There are a lot of things you have to simply accept (like teleporters and faster than light travel) in the Star Trek universe. But there's also an underlying assumption in the show that has less to do with technology and more to do with its characters — and it's been hiding in plain sight the entire time.
In response to this piece on the reasons why "the smartest guy in the room" trope's cleverness may be waning, a discussion began about the different ways that different fictional universes dealt with their genius-level characters.
One of the most compelling examples, noted many commenters, was Star Trek: The Next Generation, which not only stocked its world with multiple geniuses, it also did something rather unusual with them: It had them, from the start, respect each other's abilities.
In regards to Teamwork, let's hear it for these guys. Where every character was a tactical genius/computer wizard/biochemist/diplomat/Shakespearean actor.
Heck, even Worf, the designated muscle of the team, still had enough knowledge of Klingon history and culture to teach college courses on Q'onoS. Each character had their shortcomings, true. But each character was also pretty competent and knew when to rely on their peers.
Something that is really great about Star Trek, is that when a character notices something is amiss, and they are the only one to see it, the rest of the crew doesn't just dismiss their concerns offhand. You aren't saddled with an episode of the character trying to convince everyone else that what they saw / heard/ felt was real. Everyone else believed them right away. They've probably already started running scans, and started trying to help their friend, instead of treating them like a child.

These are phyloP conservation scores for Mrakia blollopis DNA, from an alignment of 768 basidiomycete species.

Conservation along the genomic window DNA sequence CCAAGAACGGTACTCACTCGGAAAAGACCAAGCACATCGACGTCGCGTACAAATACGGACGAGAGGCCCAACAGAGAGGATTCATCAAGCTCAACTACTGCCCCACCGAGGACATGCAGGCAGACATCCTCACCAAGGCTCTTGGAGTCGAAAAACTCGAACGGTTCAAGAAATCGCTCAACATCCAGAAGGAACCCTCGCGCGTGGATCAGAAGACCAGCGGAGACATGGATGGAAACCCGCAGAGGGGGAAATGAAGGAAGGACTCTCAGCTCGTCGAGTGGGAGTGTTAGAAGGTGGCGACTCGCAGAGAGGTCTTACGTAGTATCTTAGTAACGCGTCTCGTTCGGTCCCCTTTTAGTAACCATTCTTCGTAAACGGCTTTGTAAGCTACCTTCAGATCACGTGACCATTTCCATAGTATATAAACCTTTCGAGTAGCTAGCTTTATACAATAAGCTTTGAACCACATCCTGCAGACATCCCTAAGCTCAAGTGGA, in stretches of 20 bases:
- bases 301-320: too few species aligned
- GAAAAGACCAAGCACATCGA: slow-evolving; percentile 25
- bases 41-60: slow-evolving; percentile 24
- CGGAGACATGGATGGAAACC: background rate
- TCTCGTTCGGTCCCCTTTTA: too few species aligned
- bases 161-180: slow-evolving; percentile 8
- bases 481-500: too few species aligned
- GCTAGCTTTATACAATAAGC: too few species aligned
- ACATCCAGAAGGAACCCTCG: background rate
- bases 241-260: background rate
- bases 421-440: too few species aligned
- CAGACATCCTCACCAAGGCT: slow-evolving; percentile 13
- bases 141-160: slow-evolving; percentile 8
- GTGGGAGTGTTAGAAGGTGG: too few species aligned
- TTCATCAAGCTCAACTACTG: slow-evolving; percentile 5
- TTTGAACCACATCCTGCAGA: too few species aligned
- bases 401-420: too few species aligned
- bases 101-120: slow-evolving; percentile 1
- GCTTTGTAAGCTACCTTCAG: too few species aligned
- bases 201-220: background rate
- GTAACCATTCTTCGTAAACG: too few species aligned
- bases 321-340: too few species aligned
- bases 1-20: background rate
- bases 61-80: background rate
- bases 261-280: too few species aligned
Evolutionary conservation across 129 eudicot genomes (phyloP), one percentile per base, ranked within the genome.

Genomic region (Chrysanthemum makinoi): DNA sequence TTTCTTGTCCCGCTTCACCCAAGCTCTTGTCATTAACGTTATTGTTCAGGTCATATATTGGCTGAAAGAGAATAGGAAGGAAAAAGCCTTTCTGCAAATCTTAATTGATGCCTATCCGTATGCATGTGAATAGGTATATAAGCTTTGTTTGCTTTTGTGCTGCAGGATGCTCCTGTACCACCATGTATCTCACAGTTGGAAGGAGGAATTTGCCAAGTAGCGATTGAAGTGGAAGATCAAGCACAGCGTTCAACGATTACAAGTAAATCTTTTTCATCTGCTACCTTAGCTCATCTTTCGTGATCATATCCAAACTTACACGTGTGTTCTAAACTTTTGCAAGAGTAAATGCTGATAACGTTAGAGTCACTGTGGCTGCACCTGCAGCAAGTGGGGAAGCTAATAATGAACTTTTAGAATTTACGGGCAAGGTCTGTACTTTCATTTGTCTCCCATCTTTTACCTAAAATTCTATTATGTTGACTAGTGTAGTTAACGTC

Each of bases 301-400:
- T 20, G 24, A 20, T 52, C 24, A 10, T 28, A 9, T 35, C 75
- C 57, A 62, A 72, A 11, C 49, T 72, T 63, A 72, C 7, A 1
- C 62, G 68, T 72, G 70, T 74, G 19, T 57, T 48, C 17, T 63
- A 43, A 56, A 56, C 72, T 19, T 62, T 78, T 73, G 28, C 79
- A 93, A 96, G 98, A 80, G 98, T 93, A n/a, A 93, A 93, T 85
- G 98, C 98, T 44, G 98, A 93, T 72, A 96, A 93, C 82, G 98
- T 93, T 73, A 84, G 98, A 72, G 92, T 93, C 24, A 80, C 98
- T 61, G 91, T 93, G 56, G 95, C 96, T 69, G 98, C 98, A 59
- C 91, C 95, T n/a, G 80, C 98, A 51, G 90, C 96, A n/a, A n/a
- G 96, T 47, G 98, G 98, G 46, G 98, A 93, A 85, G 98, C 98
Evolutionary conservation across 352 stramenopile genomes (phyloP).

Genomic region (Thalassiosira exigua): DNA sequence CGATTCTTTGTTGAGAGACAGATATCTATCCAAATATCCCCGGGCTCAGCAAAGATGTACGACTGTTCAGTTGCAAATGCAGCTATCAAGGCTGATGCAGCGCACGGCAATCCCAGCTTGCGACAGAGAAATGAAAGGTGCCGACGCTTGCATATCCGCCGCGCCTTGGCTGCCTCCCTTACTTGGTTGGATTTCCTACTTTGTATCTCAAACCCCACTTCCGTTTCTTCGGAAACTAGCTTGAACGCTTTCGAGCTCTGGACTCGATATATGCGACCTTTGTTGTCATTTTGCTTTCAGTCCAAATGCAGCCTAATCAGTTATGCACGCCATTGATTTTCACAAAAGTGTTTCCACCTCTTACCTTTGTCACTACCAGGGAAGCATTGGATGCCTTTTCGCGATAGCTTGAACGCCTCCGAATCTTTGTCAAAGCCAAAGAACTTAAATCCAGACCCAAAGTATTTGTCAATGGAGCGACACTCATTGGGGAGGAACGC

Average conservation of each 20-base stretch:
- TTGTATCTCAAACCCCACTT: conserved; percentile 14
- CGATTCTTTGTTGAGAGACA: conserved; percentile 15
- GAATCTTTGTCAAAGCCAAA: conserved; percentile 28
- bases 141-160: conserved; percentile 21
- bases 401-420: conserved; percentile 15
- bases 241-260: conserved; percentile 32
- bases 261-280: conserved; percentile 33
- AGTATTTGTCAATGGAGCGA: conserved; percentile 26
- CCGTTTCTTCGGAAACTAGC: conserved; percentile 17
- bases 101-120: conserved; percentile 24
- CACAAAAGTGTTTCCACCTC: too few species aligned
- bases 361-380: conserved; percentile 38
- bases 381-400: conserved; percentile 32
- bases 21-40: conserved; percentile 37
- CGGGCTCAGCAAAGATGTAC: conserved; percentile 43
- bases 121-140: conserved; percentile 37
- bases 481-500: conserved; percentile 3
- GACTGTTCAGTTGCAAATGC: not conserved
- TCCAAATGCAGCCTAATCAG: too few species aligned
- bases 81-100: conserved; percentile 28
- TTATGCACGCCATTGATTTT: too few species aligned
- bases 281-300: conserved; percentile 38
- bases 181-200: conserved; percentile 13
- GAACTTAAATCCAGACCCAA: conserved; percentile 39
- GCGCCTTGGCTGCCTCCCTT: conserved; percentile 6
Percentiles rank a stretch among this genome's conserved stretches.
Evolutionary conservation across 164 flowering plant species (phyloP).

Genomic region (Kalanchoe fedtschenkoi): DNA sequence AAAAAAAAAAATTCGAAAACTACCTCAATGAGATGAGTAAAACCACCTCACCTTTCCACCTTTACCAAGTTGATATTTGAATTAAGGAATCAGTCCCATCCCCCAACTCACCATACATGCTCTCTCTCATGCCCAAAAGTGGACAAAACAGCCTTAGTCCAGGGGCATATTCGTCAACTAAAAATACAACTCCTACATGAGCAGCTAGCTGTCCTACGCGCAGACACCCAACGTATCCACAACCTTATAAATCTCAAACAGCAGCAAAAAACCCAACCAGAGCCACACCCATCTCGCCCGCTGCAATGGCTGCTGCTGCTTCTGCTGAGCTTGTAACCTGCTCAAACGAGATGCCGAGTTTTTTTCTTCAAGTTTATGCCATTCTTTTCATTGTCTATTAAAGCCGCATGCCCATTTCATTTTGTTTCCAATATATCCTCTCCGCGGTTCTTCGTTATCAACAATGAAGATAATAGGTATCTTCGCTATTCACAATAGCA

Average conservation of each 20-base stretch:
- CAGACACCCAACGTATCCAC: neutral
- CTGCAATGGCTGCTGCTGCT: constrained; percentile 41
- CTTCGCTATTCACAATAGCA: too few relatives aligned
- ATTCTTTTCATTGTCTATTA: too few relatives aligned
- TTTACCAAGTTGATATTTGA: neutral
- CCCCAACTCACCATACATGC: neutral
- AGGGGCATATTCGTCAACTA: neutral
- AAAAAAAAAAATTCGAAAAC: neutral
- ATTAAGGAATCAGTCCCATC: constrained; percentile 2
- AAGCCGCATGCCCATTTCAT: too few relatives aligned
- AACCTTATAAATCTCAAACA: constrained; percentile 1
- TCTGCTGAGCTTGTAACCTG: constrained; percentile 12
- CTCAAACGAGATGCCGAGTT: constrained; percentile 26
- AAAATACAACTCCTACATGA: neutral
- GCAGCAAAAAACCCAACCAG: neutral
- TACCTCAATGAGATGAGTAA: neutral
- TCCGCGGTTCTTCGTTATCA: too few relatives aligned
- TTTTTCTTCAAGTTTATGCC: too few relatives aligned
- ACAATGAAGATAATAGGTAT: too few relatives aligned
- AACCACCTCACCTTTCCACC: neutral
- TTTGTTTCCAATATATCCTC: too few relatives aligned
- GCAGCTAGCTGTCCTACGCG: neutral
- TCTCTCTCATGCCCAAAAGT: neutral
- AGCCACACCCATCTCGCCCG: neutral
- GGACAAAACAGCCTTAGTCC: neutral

And it never matters what character it is. Their concerns are ALWAYS valid.
This is a show that had the Chief Medical Officer be ultra-competent at commanding a flagship. Why wouldn't she be? She's had the proper training.
As a show, Star Trek TNG started by assuming the competency of its characters. The default mode of both the show's universe and the characters that populate it is to trust in each other's judgement. Of course, they didn't always agree with each other, but the presumption is always that the team is full of skilled and capable people whose ideas need to be taken seriously.
What do you think? How does Star Trek TNG's way of presenting its team compare to other shows and movies? And does Star Trek's use of a team of geniuses — whose abilities often seem to border on superpowers — have any lessons for the current crop of superhero teams that populate our screens? Tell us about it in the comments.